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05-13-2014, 12:11 PM   #1
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Does f-value change based on sensor size?

I read somewhere that the f value (effective value?) of a lens drops as the sensor size decreases. Is this true? Will a FA 31 f1.8 have an even lower f value on a APS-C sensor camera?

05-13-2014, 12:20 PM - 1 Like   #2
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QuoteOriginally posted by Newtophotos Quote
I read somewhere that the f value (effective value?) of a lens drops as the sensor size decreases. Is this true? Will a FA 31 f1.8 have an even lower f value on a APS-C sensor camera?
No, it doesn't change. On smaller sensors you get the same amount of light, but the sensor doesn't "see" the entire frame.

The f number is simply a ratio of focal length of the diameter of the front element.

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05-13-2014, 12:42 PM   #3
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The depth of field changes, but not the light. And really the purists and math guys will tell you the depth of field doesn't change, it's the same image as you would see on 35mm format, just cropped.

A image taken at 1/160" f18 iso100 on any camera film, nikon, canon, apsc, ff, pentax, m4/3, compact should have pretty close to the same exposure.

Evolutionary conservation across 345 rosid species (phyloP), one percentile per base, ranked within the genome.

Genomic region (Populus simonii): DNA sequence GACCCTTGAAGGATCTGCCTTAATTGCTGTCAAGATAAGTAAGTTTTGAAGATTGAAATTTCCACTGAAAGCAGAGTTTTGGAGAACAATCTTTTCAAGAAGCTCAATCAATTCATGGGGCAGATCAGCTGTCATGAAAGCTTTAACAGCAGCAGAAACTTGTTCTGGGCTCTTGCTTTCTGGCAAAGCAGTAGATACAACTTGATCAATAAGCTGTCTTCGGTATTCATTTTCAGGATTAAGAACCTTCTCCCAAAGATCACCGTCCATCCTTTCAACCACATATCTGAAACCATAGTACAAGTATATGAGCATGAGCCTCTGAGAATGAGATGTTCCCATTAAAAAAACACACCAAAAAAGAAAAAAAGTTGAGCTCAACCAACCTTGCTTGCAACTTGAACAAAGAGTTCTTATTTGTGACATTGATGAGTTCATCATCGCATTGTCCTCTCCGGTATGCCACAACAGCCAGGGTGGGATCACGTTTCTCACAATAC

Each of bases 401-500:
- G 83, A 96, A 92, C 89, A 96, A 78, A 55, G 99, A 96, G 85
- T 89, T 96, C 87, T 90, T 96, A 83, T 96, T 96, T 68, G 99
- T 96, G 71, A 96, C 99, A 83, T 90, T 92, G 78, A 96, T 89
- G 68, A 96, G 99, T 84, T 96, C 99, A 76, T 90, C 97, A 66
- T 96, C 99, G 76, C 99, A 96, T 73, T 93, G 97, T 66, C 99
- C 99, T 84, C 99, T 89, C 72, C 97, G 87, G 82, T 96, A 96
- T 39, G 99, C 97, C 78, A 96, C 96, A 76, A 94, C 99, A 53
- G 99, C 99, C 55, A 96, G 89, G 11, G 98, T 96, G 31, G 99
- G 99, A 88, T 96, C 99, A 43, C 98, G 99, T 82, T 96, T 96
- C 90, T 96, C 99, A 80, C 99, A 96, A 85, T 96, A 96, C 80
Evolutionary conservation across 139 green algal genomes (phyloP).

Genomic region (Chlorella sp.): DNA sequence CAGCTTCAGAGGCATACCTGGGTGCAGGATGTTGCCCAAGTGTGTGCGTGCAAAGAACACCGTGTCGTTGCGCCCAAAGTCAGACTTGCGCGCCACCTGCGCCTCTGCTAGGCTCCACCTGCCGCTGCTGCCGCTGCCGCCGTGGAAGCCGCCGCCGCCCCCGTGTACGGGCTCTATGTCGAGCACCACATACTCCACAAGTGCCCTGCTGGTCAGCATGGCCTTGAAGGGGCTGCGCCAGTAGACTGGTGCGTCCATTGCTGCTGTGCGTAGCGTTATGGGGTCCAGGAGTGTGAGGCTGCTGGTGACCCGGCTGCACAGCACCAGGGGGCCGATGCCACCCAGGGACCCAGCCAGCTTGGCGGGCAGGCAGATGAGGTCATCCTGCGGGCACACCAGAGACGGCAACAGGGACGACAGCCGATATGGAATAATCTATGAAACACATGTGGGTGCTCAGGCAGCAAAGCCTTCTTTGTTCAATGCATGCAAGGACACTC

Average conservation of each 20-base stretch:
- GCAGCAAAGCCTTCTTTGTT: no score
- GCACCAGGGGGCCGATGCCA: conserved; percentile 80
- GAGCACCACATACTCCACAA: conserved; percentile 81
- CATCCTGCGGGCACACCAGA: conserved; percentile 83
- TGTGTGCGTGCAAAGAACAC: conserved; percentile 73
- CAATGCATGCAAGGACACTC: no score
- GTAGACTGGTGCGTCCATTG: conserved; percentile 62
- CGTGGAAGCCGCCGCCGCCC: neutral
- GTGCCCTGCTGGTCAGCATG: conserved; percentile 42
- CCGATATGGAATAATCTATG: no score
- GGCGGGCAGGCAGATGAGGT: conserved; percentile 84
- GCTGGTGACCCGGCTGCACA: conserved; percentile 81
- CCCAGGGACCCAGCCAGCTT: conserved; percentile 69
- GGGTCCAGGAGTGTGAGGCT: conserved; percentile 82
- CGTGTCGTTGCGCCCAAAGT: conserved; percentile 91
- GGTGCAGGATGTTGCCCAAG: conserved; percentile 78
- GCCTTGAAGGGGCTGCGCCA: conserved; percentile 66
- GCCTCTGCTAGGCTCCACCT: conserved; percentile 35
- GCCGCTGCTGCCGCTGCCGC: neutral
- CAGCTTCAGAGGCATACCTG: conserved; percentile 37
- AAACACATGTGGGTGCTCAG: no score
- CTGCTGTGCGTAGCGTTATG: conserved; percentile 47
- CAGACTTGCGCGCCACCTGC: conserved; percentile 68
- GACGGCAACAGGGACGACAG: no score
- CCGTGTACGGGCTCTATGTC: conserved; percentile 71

05-13-2014, 01:11 PM   #4
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QuoteOriginally posted by Adam Quote
The f number is simply a ratio of focal length of the diameter of the front element.
For the sake of accuracy : not the front element, but the "aperture stop", which is usually the iris.

05-13-2014, 01:43 PM   #5
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QuoteOriginally posted by Newtophotos Quote
I read somewhere that the f value (effective value?) of a lens drops as the sensor size decreases. Is this true? Will a FA 31 f1.8 have an even lower f value on a APS-C sensor camera?
Different people use this f-value for different things.


1) Correct Definition, but not particularly useful: The f/number is the focal length of the lens divided by the aperture diameter.
This number is solely a property of the lens.

2) User ramification A: The user-selected aperture (f/number), along with the shutter speed and sensor/film sensitivity, determines the exposure of the image to available light.
This uses the f/number number as solely a property of the lens, i.e., the same number as the one given in 1).

3) User ramification B: The user selected aperture (f/number), determines the depth of field of the image.
This number is a property of both the lens and the sensor size.
To alleviate the sensor-size dependency, people use 'equivalent' F-stops.

So, as used right now, ramification A and B aren't separated, and some people use 'actual' F-stops and 'equivalent' F-stops.

Confusing enough? There's an easier method, but it involves equivalent F/stop and equivalent sensitivity, but no one actually uses this system, so if you're just starting it's better not to learn it.

Last edited by ElJamoquio; 05-13-2014 at 01:50 PM.
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